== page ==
The Who of Mediation: Lawyers in the Mix
This post offers some insight into the roles lawyers, as advocates, play in mediation.
Lawyers Rare in MediationIn late October 2005, I conducted a mediation involving four parties, all of whom were represented at the mediation by counsel. The presence of lawyers at the mediation was itself unusual according to some limited empirical research. Two studies in Arizona, two studies of California courts, and a study of sixteen courts nation-wide indicated that in divorce and child custody mediations held since 1992 to 2001, seventy-two to ninety percent of the mediations involved one pro se party. Thirty-five to fifty-six percent of the mediations involved two pro se parties.
Data assembled by the National Center for State Courts showed that lawyers played no role in mediation in forty-three percent of the 205 court-related divorce mediation programs studied. Other sources report that up to eighty-eight percent of family law cases, not necessarily in mediation, involve one pro se party.
Moreover, sixty-nine to seventy-two percent of cases filed in a Wisconsin urban area court involved at least one pro se party. If a court referred these parties to mediation, they likely did not retain counsel to represent them in the process.
Lawyers as Spoilers?Some mediators prefer that lawyers do not participate in mediation. They consider lawyers potential “spoilers” because the traditional adversarial role they play. Perhaps their mindset, may keep them from exploring creative solutions to the dispute. Some mediators also believe lawyers take an adversarial point of view to information gathering and exchange. Accordingly, lawyers may view information as simply enhancing a client’s legal case and should, therefore, be used for winning. It should not be shared except at trial and certainly should not be shared to explore value creating trades or other settlement options at mediation.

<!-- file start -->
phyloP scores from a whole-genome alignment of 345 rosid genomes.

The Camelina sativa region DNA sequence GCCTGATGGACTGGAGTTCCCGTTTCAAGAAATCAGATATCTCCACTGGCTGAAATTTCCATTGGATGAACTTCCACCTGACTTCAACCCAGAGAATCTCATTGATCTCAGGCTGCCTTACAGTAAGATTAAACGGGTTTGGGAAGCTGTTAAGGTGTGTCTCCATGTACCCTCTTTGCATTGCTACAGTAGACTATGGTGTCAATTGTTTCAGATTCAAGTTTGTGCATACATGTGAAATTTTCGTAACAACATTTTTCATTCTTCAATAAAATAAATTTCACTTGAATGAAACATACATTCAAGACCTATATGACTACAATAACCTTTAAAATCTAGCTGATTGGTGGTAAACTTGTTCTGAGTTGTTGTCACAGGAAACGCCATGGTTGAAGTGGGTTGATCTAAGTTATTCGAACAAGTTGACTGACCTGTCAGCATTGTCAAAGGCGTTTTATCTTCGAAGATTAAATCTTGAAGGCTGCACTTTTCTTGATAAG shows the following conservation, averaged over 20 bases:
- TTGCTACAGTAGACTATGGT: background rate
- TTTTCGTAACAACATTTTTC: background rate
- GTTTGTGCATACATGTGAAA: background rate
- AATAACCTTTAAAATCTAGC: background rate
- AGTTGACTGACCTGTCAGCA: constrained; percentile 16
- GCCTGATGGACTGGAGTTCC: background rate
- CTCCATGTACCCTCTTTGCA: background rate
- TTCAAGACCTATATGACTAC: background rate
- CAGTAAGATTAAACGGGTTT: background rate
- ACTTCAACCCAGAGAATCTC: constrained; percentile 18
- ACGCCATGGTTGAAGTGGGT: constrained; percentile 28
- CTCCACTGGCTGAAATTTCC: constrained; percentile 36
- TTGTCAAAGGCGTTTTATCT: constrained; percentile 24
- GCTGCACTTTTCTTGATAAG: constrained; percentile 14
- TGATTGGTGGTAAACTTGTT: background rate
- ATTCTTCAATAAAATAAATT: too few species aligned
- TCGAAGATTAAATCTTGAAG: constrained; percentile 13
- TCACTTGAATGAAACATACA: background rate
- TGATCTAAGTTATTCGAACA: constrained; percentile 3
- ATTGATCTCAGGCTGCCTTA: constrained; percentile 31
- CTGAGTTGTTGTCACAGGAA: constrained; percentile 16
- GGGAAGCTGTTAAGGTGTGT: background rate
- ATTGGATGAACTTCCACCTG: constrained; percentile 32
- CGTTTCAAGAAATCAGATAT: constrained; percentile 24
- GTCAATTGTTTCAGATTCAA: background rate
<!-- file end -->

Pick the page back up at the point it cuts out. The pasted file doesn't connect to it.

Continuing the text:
Other commentators contend that lawyers compromise the mediation process by jealously viewing it as an intrusion into their domain of competence. They also argue that lawyers cannot adapt “professionally to a situation of controlled and defused, rather than polarized and contentious, conflict.”
Lawyers’ Views of Mediation: Macfarlane's StudyThese lawyer attitudes found expression in some recent research. Beginning in 2000, Julie Macfarlane, a Canadian law professor, analyzed forty lawyers working in Toronto and Ottawa on their attitudes about a new rule requiring mandatory mediation of commercial cases. She developed five “ideal types” to characterize the comments of the lawyers.
The “pragmatist” viewed mediation as an extension of the adaptive settlement role these trial lawyers played before courts required mediation. Mediation, they believed, offered an early opportunity to assess and prepare a case, to limit the rising costs of litigation, and to provide to business clients the rapid resolutions of disputes they sought. Yet, these lawyers still saw themselves as taking the lead in the mediation process.
“True believers,” another group indicating positive attitudes towards mediation, used quasi-religious metaphors to talk about how mediation had affected their orientation to practice strategies and conflict resolution. They felt “converted” or “transformed” in the ways they sought to meet clients needs and expectations and in identifying the changes they had experienced personally and professionally. They viewed mediation as a new form of adversarial process and recognized the distinct skill set it required.
A true believer often ensured that his or her client played an important role in the mediation process. They were more likely to use non-lawyer mediators who could handle and appreciate the heightened emotions of the parties to the disputes.